Early Retirement: Couples Who Made It Happen

I recently mentioned two Liz Pulliam Weston articles in passing. They’re good enough to merit closer attention. Both articles profile couples who found the courage to save money when they were young so that they could enjoy the freedom of early retirement. Weston writes:

Think it’s impossible to retire in your 40s? I’d like you to meet some ordinary folks who have done it. “Ordinary” may be a misnomer, because retiring after just 20 years or so in the workplace is an extraordinary act, and most took extraordinary measures to get where they are. But they’re ordinary in the sense that they were working people with pretty regular jobs. They didn’t strike it rich with stock options, inheritances or the lottery.


Their retirements look different from the retirements depicted on television. These folks don’t live on the golf course or roam the country in 32-foot recreational vehicles. Most, in fact, are actually still working — but usually part time and in their own businesses, doing things they feel strongly about. They’ve retired from the 9-to-5 world, but not from their passions.

In Retired by 50: What it really takes, Weston looks at Brad and Janine Bolon, who took the lessons of The Tightwad Gazette and Your Money or Your Life to heart. By being frugal, they made early retirement happen.

Brad was fortunate to find a high-paying job in southern California. But rather than live like they were earning a quarter million dollars per year, he and Janine pinched pennies. They bought a house across the street from his office so he could walk to work. They made use of the public library. They watched their costs wherever they could:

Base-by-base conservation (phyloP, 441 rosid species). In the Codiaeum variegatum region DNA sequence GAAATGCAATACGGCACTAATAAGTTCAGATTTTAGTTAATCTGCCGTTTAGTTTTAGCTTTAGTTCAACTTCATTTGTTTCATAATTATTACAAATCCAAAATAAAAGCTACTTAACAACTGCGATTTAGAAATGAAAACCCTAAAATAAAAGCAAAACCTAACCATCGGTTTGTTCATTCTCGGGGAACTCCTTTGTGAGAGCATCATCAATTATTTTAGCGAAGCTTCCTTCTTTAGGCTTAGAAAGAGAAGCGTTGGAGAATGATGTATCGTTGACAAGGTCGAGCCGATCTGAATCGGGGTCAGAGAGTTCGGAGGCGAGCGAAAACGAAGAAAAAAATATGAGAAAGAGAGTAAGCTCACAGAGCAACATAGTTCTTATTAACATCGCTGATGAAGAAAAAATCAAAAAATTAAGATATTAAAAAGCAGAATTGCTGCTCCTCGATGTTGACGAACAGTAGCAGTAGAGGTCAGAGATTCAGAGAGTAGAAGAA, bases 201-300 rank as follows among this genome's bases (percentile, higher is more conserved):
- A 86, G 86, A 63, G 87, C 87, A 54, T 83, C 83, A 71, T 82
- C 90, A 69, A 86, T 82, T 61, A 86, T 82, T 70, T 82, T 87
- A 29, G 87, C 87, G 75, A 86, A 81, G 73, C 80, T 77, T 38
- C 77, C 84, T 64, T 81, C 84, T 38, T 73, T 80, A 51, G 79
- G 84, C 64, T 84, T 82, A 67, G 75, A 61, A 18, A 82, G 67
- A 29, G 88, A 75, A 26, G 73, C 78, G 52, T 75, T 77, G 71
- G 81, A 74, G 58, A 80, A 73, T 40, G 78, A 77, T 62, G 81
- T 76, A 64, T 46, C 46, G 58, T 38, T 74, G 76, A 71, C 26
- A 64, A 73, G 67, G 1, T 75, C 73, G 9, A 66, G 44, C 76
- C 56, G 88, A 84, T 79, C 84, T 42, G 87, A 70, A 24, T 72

“We saved $35 a month by hanging the laundry instead of using the dryer,” Janine said. “We didn’t use our air conditioner more than six or seven days of the year,” an accomplishment in sunny Southern California.

“We went to ‘U pick it’ farms. I’d go with the kids and we’d pick fruit … and can them and make preserves,” Janine said. “And I used a price book. That saved us $3,000 to $5,000 every year.”

Though the family had a salary that many people dream about, they lived like Brad earned much less. After eight years of frugal living, the Bolons sold their home and moved to Utah. They could now live solely off investment income, but they continue to work.

I love this story because it highlights a couple that focused on a dream, pursued it, and made it a reality. It might be easy to write off their success by saying, “Yeah, but if I made a quarter million per year, I could do that too.” I’m not so sure. First of all, it takes a lot of work to put yourself into a situation where you can earn that kind of money. Second, I think it shows tremendous restraint to live frugally when those around you do not. It’s easiest to accumulate wealth when you minimize expenses and maximize income.

Pulliam’s second article, Retired by 50: Real-life stories, profiles three more couples who have achieved this dream.

One of the couples — the Hennesseys — found inspiration in books like the afore-mentioned Your Money or Your Life and Paul Terhost’s Cashing in on the American Dream: How to Retire at 35 (which I recently ordered from Amazon, and hope to review later this week). On unremarkable incomes, the Henneseys made all the right moves to ensure they could retire early:

They reduced their grocery bill by making beans, rice and powdered milk staples of their meals. (Of course, they could also eat at the restaurants in the days they worked there, which helped liven up their diets.) They replaced their light bulbs with compact fluorescents to save energy — and this was back in the early 1990s, when that was unusual. They paid off their debt, including car loans, student loans and their home mortgage, to eliminate interest payments. They also kept meticulous records of their spending.

For most of these couples, early retirement means partial retirement. Instead of leaving the workplace completely, they downshifted into jobs that are more meaningful, but for which they earn less. This supplemental income also means they don’t have to draw heavily on their retirement savings.